Introducing Boisrond-Tonnerre’s Mémoires pour servir à l’histoire d’Hayti (1804)
By Asselin Charles
Haiti may well be one of the most historically important nations in the Americas, notwithstanding current global perceptions of the first Black republic as a hopelessly beleaguered polity. The western third of the second largest Caribbean island has been the site of several turning points in modern history, a place where world affecting events unfolded and where Hegelian world historical figures contributed to the making of the political and economic architecture of the modern world. Haiti is where the first European settlement in the Americas was established. It is the crossroads where, as Alejo Carpentier has remarked, all the races of humanity met for the first time. It is the birthplace of the colonial system that bound the Americas to Europe and Africa in the triangular trade that eventually spawned modern capitalism. Finally, it is the battlefield where the colonial system was successfully challenged through a revolution carried out by the enslaved Blacks of the French colony of Saint-Domingue in order to create the independent nation state of Haiti on January 1st, 1804.
This seismic event, which upended the geoeconomic and geopolitical structure set up by Europe between the 16th and 18th centuries, was announced to the world in two important documents: the Acte d’indépendance, signed by the generals of the revolutionary army, and the Proclamation de Dessalines, general-in-chief of the victorious Black troops and Father of the newborn nation. Both documents were written by Dessalines’s secretary, Boisrond-Tonnerre, who had distinguished himself by his bravery at key battles in the twelve-year war (1791-1803) of liberation. Boisrond-Tonnerre was assigned to write the Declaration of Independence by Dessalines who considered him the member of his staff most capable of expressing the newly liberated Haitian people’s aspirations and the soldier whose thoughts and sentiments were closest to his own. History records that Dessalines had rejected several texts submitted to him at a general staff meeting because they were either clichéd echoes of French revolutionary discourse or pale pastiches of the American Declaration of Independence. Dessalines chose Boisrond-Tonnerre for the historic task of penning the new nation’s founding document when the latter stood up and said, in the hyperbolic revolutionary language of the time, “To write this Declaration of Independence we need the skin of a White man for parchment, his blood for ink, and a bayonet for pen.”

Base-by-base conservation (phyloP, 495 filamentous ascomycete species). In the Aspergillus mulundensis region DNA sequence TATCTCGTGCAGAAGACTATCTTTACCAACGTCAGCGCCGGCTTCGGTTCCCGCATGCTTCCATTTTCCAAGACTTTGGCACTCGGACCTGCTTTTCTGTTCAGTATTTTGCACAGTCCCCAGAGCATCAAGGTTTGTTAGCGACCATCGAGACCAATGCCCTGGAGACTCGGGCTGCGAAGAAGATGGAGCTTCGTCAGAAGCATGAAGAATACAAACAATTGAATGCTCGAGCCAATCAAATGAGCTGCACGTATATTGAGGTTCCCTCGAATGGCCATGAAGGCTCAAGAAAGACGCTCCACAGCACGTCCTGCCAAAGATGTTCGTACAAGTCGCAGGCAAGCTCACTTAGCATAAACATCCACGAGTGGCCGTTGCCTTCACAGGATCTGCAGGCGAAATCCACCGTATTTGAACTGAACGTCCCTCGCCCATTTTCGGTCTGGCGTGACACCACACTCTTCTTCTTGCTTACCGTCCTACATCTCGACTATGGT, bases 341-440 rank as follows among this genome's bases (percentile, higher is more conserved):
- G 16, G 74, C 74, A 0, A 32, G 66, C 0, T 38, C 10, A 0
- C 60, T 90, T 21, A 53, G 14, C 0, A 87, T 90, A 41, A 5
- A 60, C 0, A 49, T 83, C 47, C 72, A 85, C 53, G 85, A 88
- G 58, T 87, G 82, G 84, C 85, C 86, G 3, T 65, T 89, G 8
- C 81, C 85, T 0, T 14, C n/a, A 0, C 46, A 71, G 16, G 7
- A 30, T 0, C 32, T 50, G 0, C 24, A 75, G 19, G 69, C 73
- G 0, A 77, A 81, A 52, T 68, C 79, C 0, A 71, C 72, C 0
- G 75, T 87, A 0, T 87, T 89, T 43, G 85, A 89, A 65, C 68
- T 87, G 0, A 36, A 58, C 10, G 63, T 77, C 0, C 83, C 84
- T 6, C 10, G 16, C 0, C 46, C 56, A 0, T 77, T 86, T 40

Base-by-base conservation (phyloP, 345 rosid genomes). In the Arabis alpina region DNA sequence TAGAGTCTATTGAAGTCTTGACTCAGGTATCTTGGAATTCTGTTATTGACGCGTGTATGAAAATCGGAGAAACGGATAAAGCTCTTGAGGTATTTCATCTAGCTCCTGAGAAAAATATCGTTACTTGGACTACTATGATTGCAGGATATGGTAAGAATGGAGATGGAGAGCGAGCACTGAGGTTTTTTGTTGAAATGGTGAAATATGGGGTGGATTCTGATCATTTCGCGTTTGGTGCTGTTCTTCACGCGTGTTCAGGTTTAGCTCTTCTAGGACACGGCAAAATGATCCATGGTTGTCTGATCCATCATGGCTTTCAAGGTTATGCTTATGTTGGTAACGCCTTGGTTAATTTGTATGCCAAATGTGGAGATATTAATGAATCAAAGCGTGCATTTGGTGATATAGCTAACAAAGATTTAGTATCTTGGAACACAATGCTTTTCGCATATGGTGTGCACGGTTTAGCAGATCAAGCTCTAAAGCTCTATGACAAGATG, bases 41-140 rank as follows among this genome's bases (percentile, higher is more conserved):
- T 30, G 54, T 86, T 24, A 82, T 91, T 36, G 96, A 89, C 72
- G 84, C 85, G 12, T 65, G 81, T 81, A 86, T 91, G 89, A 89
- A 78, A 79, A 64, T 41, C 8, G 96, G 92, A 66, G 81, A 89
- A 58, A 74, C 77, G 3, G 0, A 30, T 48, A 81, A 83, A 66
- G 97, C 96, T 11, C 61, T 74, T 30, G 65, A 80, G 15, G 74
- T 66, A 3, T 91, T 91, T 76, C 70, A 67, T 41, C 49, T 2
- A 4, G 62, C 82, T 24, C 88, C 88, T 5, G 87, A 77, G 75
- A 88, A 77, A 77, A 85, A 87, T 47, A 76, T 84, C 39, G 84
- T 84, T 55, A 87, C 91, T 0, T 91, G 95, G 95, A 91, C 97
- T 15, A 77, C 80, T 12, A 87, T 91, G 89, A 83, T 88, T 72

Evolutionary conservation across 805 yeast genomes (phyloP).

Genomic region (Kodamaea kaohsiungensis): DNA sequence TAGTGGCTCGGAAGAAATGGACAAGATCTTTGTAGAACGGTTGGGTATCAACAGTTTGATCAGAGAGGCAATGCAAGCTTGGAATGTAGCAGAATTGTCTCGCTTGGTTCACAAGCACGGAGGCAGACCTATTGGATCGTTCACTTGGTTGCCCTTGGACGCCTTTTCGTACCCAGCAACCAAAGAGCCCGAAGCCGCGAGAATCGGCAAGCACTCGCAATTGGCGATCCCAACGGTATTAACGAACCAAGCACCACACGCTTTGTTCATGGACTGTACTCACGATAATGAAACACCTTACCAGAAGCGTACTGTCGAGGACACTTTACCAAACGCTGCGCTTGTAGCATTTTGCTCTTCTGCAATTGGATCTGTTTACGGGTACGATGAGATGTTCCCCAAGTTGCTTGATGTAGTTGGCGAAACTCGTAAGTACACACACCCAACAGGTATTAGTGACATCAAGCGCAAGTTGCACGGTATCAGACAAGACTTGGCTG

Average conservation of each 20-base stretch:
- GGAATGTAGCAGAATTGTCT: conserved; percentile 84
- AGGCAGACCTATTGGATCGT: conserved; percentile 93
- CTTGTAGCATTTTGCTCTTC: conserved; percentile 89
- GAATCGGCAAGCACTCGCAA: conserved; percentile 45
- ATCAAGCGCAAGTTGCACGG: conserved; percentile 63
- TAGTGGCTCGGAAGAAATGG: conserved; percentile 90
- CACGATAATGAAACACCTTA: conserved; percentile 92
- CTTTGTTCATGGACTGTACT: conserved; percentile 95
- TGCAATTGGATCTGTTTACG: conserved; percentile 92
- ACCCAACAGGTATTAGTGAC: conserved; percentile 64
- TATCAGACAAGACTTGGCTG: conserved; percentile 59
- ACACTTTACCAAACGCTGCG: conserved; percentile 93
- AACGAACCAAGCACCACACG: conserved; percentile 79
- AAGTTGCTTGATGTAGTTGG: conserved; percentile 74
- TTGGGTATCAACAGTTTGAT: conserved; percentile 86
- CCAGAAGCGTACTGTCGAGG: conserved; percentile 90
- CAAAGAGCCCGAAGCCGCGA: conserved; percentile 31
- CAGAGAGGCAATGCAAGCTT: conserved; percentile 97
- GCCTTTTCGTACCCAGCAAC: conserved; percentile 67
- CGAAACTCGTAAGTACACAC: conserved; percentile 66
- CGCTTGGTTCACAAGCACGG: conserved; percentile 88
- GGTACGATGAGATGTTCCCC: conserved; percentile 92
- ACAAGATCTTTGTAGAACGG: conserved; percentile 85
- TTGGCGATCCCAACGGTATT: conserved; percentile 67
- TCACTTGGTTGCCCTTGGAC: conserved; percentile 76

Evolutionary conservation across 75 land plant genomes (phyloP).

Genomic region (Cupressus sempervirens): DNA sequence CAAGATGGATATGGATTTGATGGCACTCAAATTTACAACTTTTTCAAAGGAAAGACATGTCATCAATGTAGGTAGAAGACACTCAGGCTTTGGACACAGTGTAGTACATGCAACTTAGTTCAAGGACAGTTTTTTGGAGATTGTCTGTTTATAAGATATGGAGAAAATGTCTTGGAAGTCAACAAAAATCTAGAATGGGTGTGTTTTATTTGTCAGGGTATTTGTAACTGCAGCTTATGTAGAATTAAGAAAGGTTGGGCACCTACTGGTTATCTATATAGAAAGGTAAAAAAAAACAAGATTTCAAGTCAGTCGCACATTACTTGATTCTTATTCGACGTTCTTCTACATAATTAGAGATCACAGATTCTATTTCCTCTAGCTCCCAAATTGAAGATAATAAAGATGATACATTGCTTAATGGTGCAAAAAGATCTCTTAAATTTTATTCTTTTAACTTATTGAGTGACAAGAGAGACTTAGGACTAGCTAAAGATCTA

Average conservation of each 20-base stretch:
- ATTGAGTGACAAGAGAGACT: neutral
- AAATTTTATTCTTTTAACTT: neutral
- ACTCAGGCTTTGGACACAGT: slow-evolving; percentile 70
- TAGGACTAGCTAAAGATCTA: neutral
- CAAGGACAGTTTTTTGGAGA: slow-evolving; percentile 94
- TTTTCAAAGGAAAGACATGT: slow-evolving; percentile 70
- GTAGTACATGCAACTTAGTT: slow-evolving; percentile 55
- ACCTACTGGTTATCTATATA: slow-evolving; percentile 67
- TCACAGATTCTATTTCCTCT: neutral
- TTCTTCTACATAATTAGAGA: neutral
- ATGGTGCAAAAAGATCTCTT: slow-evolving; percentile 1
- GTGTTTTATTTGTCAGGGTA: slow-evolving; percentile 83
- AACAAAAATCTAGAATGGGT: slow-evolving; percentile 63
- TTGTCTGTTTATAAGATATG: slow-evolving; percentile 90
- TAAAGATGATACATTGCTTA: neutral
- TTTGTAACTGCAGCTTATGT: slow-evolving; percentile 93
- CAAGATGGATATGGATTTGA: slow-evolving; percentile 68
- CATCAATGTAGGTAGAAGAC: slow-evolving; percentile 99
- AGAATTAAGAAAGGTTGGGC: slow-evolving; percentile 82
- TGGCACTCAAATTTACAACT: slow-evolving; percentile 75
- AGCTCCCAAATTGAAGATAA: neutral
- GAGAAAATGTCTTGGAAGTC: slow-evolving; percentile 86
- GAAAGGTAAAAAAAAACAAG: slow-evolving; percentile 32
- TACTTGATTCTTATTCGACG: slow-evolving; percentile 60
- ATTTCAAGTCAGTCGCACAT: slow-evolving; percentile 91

Clearly Boisrond-Tonnerre is an important historical figure not only as the author of Haiti’s Declaration of Independence, but also as a major actor in the war of liberation and a privileged witness to the creation of a Black nation state whose resilience still constitutes a challenge to the world constructed by Europe and its offshoots. Hence the significance of his Mémoires pour servir à l’histoire d’Hayti (1804). This relatively short memoir (106 pages) presents an engaging self-portrait of Boisrond-Tonnerre as a heroic soldier and passionate lover of liberty. At the same time, it provides insights into the ideology and value system that sustained him, his comrades in arms (Toussaint, Christophe, Pétion, and other leaders of the revolutionary army) as well as the African foot soldiers during the long war of liberation, enabling them all to overcome contradictions, betrayals, and internal conflicts for the ultimate triumph of the revolution. The work also acquaints readers with the adversaries of the Black revolutionaries, the French generals, soldiers, and officials, defenders of the slave plantation system that had made Saint-Domingue the richest and most productive European colony. In a forceful, passionate yet elegant style Boisrond-Tonnerre channels for posterity not only the thought of the Founder, General Dessalines, but also the will and aspirations of the nation itself. Altogether the Mémoires may be read as one of the earliest models of both anticolonial and postcolonial discourses, and an exemplar of the ideological stances that would inspire Latin American independence fighters and rebelling slaves in the United States in the very aftermath of Haiti’s independence, as well as anticolonial freedom fighters throughout the Global South in the second half of the 20th-century.
For all these reasons Boisrond-Tonnerre’s Mémoires pour servir à l’histoire d’Hayti is a very important text in modern history. It is therefore a work that is worth sharing with a large readership, a book that must be read not only by schooled Haitians who still have to discover so many unknown aspects of their national history, but by people around the world who thirst after a fuller understanding of the making of the modern world and the still ongoing struggle for the liberation of all the nations and peoples.
The few pages of Boisrond-Tonnerre’s Mémoires excerpted here should give our HDNdigest readers an inkling of the rhetorical power and ideological force of the first book published in independent Haiti. This excerpt is an invitation to engage further with this spellbinding work at their leisure.
Finally, please note: In the French excerpt reproduced here the punctuation and spelling have been kept as they are in the original. Moreover, to facilitate online reading, we have transposed Boisrond-Tonnerre’s footnotes from the bottom of the original pages to the end of the excerpt in consecutive order.
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